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Have the ski manufacturers shot themselves in the foot?

post #1 of 62
Thread Starter 
The other evening I was having a conversation with the Colo Tech Rep for K2. We were discussing ski sales at the retail shops in the Front Range (Denver,etc) and the shops in the mountains were down. We explored the reasons, ranging from the economy to geographical buying trends.

As he had just returned from the Annual Sales Meeting (always just prior to the SIA Show in Vegas), he was telling me all about the new line for next season.

Thusly, my question-

"Have the ski manufacturers done themselves a dis-service by changing their line every season?"

In the past, a ski company would change its line about every 3 seasons. It built its reputation on a few models, and drove the market in that way. Now, the lines get changed every season. Granted, technology is changing faster than ever, and they are anxious to get that technology into the hands of the consumer. But in their haste to keep up with the competition, they are losing consumer "loyalty" to a product.

Here is where my point comes in. By changing the line so frequently, the retail consumer is reluctant to purchase a ski which will likely be "outdated" by next season. Add to that equation the fact that every rental shop now carries the best new equipment every season. Given the choice, does the consumer buy, or rent? From what I am seeing and hearing from my students and others on the hill, they are renting.

Their rationale-
Why carry skis all over the US(overseas) when they are waiting for me at the slopes? Sure- they will pay a premium to rent that equipment, but to them, its worth it to have the latest equipment. After all, they will likely only ski 8-12 days during a season.

The rental shops are experiencing growth of snowboard-like proportions, while the retail shops have declining sales. Have the manufacturers realized this trend? I'm not sure, but they had better see it soon! With a decreasing number of hard core skiers buying their own gear each year, they can't keep going like this. Even the rental shops won't keep them alive.

What do you, as a (hopefully) ski buying consumer, think about this? Does this level of change affect your purchasing habits?

: : :

post #2 of 62
Then again, there's also the theory of planned obsolescence. They want you to buy new equipment every year. Granted only people as obsessed as us do that, but maybe they see the income level of the average skier going up (they see all those Lexus and Mercedes sport-utes in the parking lot), and figure they could sell them new gear every year if they change the line every year. ???
post #3 of 62
When people ask me about buying their own skis, I ask them to do some simple maths. How many days a year do they ski? And then to compare the costs of renting for that period with the price of a set of new skis and bindings. Then add in this constant churning of ski models, and renting becomes a very sensible choice. With the proviso that when they find themselves on a pair of skis they love to bits, they can go off and buy them without guilt!
post #4 of 62
Thread Starter 
Are those Mercedes and Lexus' rentals too?

post #5 of 62
Who wants to stand in line to rent, then stand in line to return the equipment. Then there's the question of will I always get the skis I want and in the right length.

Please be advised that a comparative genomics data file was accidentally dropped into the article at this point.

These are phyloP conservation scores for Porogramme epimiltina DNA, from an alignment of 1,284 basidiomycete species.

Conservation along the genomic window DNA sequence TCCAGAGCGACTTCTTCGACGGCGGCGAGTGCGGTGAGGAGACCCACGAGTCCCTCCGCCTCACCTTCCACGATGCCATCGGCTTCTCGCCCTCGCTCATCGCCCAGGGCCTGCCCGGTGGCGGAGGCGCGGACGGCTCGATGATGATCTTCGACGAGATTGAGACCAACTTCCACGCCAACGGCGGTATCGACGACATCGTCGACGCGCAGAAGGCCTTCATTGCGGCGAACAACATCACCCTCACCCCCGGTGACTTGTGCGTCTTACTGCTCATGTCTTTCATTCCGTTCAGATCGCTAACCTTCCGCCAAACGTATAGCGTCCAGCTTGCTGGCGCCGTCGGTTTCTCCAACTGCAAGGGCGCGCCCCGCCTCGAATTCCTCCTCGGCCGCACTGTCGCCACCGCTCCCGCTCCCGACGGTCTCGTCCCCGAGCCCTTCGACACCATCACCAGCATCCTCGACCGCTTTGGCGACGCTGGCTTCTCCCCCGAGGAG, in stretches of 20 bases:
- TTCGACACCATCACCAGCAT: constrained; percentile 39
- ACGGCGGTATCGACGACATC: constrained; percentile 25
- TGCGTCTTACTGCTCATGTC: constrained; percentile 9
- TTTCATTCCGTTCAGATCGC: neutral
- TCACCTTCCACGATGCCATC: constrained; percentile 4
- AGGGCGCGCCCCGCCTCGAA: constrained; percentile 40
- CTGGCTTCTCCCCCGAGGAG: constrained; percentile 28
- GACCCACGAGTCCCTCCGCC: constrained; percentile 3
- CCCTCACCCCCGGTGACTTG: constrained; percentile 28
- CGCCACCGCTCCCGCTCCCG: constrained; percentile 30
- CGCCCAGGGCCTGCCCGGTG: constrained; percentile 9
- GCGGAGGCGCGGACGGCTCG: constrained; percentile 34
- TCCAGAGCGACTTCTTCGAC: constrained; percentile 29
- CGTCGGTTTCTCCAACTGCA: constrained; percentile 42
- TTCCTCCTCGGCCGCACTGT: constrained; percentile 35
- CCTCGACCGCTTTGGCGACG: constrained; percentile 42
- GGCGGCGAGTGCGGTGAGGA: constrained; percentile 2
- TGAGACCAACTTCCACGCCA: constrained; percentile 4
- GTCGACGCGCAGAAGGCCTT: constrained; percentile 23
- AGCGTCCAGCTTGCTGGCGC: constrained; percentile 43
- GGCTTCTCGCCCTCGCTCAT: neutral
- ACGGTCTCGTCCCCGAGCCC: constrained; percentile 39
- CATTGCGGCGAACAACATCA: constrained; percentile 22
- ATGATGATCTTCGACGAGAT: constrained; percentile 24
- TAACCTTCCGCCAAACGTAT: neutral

When it comes to renting boots, no skier with a little bit of savvy about how important boots are wood ever rent boots unless in an emergency or a last minute chance to go skiing when he didn't have his own equipment.

Therefore, my take on this question is, hardcore or serious skiers don't/won't/wouldn't think of renting.
post #6 of 62
I don't think it makes good sense to change a product line every year because like you say you never know whats coming out next so when do you buy, but how much do the skis really change, sometimes a lot, sometimes just graphics, sometimes I think not for the better, my case in point I have a k2 axis x pro that I really like, k2 quit making it & I don't think the xp fits my needs, I also have a mach s, now they have totaly changed it & all the reasons that I bought the mach s for are gone, the current ski would not fit my needs so I would have to look at a different brand, as far as rental I am going to be in summit county end of this month & would like to try the rossignal rpm21 but the only thing I can find is an rpm17 just like last season I could not find a mach g or mach s to rent in summit co, one other point if you buy a ski that you can learn & maintain so you know what you have I believe you will progress in your learning faster than changing every time you go skiing, I also think if you shop you can own the skis for approx what high end rental cost for one season plus you could sell them when your thru with them, I bought my wife some salomon verse pilots brand new 350.00 in my hand, she will use them for 9 days this season but what would it cost to rent these for 9 days, I would think at least 30.00 a day x 9 = 270.00 , now like I said hers are new & we can sell them if we want but hope to use them for a few seasons, as far as technology changing sure skis are getting better but if someone bought a scream series in 2000 & they are not used up what makes them not any good just because the latest ski is a scream pilot 10, now if it is a total change in type of ski thats a different story.
just my .02
post #7 of 62
Vail snopro wrote:
Are those Mercedes and Lexus' rentals too?

Maybe not- but I bet a lot of them are leased!!

I have the same skis (Volant Ti Powercarves) for what is now my 4th season. I would love to get a new pair this season (or 2!) but can't justify the cost right now. Maybe in the spring when the discounts are even deeper....
post #8 of 62
I can fuly understand the rationale for renting if you are doing only a small number of days a year, say 8-12 as you mentioned vail. The costs of renting over a period of years will probably be more than the cost of a pair of skis but you have no maintenance cost, and not the big outlay to purchase them initially.

As far as changing lines of skis go, I agree the manufacturers seem to be scrambling to launch ever more variety and improvement on each seasons skis. I am amazed at the amount of niche skis you can buy now, a ski for every condition, but inevitably a compromise in lots of other areas.

I suppose with the revolution in ski design and the subsequent increase in people going back to skiing (or taking up skiing rather thean snowboarding) in the last 5 years it is understandable that the manufacturers are probably testing the waters to find what the consumer will continue to buy and what they will, in the long term, reject.